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What’s new in PHP7.1

Introduction

If you have not read yet our blog post about new features in PHP7, we highly recommend to do so before continue reading.

In this post we’re going to analyze new features proposed by PHP7.1 that have “seen the light” 2 October 2017.

Nullable types

Function’s argument type and return type can be marked as null. You can declare types as nullable by prefixing a question mark ? before argument/return type.

Speaking of argument type we would like to highlight the differences (and similarities) between the following two methods

With this feature you can distinguish between mandatory argument that can be null (foo function) and optional ones (bar function). I’ve tried to think about this difference and how it enhances language strength. What I figured out can be resumed in two points:

1. No difference for your API (method) internals

Before using $argument you probably need to check its type in one case or the other, so you don’t get any advantage in using one form or other. However it’s true that API must “communicate” something to those who use it.

2. Semantics

It’s – in a kind of way – a consequence of last sentence at point one, explained above. For a client could be important to know when an attribute it’s mandatory and can be null or when it is simply optional.

Speaking now about returning null, our only suggestion is to NEVER return null from your functions. When you return null from a function you can run into this

Because sometimes you simply forget to check return type.

Basically you’re creating extra-checking work for yourself: you need to implement ad-hoc error handling, your code quickly become dirty, possibly your method name (that should have no lack of intent) should be modified as getBarOrNull and so on

One solution is to use Null Object pattern. For instance if you’re returning an array, return an empty array instead of  null.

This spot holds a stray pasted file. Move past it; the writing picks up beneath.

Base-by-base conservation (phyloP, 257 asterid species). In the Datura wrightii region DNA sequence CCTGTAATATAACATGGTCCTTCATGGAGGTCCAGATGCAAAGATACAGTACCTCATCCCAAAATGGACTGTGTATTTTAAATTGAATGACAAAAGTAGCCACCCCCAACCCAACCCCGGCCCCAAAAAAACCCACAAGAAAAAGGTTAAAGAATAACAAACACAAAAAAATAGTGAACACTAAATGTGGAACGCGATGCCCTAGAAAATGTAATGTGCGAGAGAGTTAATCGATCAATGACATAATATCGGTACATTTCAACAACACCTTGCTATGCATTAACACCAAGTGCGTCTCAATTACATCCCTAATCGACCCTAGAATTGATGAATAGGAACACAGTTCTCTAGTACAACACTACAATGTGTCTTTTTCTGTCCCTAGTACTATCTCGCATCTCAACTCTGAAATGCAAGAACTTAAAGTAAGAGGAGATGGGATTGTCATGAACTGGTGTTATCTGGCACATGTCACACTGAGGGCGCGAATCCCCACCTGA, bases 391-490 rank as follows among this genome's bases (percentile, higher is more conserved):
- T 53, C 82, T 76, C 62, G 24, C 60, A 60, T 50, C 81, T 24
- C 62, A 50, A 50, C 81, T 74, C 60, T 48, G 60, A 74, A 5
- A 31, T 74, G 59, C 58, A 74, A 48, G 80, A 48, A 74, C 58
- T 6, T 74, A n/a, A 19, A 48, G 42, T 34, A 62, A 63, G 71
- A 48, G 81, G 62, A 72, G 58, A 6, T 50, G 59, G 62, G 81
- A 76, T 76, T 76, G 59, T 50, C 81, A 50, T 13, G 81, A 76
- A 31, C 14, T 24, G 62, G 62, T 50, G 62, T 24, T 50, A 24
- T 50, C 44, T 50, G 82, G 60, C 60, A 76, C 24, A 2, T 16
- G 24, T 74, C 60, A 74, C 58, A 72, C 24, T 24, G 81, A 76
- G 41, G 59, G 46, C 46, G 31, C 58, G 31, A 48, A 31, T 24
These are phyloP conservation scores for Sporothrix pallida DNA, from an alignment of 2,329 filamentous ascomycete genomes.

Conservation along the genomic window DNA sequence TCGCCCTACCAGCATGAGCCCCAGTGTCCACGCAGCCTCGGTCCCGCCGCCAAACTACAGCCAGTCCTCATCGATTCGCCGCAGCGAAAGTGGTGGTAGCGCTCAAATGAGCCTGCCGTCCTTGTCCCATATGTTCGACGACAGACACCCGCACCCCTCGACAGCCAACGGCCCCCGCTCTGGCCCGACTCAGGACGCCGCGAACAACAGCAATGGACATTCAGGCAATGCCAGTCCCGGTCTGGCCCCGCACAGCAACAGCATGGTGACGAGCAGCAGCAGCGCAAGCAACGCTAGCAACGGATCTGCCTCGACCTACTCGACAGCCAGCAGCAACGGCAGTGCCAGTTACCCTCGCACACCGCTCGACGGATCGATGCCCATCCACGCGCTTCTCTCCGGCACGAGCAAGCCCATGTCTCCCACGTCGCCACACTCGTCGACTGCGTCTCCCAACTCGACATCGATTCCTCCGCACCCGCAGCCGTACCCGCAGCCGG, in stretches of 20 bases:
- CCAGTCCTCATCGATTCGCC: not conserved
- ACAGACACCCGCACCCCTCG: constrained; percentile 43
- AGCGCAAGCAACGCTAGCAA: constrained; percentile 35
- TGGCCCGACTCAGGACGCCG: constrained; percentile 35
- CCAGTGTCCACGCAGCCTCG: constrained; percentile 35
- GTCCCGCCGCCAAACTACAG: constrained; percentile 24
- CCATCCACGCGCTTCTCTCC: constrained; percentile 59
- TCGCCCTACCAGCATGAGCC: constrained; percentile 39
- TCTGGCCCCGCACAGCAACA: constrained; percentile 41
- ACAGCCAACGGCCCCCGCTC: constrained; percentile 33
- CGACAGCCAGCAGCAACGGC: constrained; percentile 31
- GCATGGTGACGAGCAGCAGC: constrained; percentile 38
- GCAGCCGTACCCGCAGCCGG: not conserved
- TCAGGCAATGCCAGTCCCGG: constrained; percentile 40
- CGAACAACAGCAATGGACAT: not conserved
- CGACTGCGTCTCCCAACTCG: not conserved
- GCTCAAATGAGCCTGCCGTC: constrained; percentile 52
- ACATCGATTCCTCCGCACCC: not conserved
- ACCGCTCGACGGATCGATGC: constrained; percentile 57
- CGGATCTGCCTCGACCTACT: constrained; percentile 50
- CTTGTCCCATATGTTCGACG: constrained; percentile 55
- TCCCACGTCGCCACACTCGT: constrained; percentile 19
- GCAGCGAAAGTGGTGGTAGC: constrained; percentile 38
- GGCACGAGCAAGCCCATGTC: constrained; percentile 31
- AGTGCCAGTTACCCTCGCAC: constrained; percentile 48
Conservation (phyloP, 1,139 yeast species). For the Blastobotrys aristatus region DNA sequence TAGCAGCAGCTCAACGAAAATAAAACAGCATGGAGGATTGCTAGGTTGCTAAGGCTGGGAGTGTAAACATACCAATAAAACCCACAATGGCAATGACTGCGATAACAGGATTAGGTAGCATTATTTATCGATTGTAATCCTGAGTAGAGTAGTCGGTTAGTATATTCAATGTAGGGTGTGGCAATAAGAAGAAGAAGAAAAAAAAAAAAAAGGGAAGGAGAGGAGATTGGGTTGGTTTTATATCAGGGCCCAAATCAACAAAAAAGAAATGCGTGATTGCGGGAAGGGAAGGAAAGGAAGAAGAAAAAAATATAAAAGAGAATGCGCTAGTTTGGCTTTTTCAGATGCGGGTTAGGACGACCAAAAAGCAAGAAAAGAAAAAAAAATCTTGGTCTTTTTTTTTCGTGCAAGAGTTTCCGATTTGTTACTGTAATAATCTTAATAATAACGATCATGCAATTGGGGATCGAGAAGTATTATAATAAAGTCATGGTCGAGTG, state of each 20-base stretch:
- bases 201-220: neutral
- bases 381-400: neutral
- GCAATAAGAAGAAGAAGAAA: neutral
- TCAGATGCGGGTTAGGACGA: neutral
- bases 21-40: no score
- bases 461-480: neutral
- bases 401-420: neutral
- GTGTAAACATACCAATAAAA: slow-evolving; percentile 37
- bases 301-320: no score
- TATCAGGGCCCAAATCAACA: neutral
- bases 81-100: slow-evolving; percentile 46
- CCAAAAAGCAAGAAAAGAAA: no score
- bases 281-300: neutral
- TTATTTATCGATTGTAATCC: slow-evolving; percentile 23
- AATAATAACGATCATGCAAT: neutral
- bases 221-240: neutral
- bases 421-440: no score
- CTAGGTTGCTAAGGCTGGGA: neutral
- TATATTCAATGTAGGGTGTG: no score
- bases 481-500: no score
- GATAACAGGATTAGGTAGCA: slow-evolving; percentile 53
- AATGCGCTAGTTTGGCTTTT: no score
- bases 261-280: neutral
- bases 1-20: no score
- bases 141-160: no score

Another solution is to throw an exception that can either be caught immediately or go up through calling stack. Exceptions have more semantics than a general “Uncaught Error” and can lead to a cleaner code.

Void functions

If your function has only side effects probably you’ll never return anything from your function. From PHP7.1 you can take advantage of this behavior – that is pretty common in other programming languages – specifying void as function return type

Symmetric array destructuring

You probably know list() syntax that allows you to “consume” array elements in one statement

With PHP7.1 you can use this equivalent (but more readable to me) syntax

However in PHP <= 7 this “destruction” would have worked only with non-associative array with ordered and consecutive keys

PHP7.1 offers a syntax to destruct even associative arrays or ones that does not have consecutive keys

Class constant visibility

Now you can specify the visibility for your constants like you do with variables (private, protected, public)

String negative offset

It can be possible to use negative index to access strings and with string manipulation functions

Reference

If you need the whole list of new features you can visit PHP official manual page

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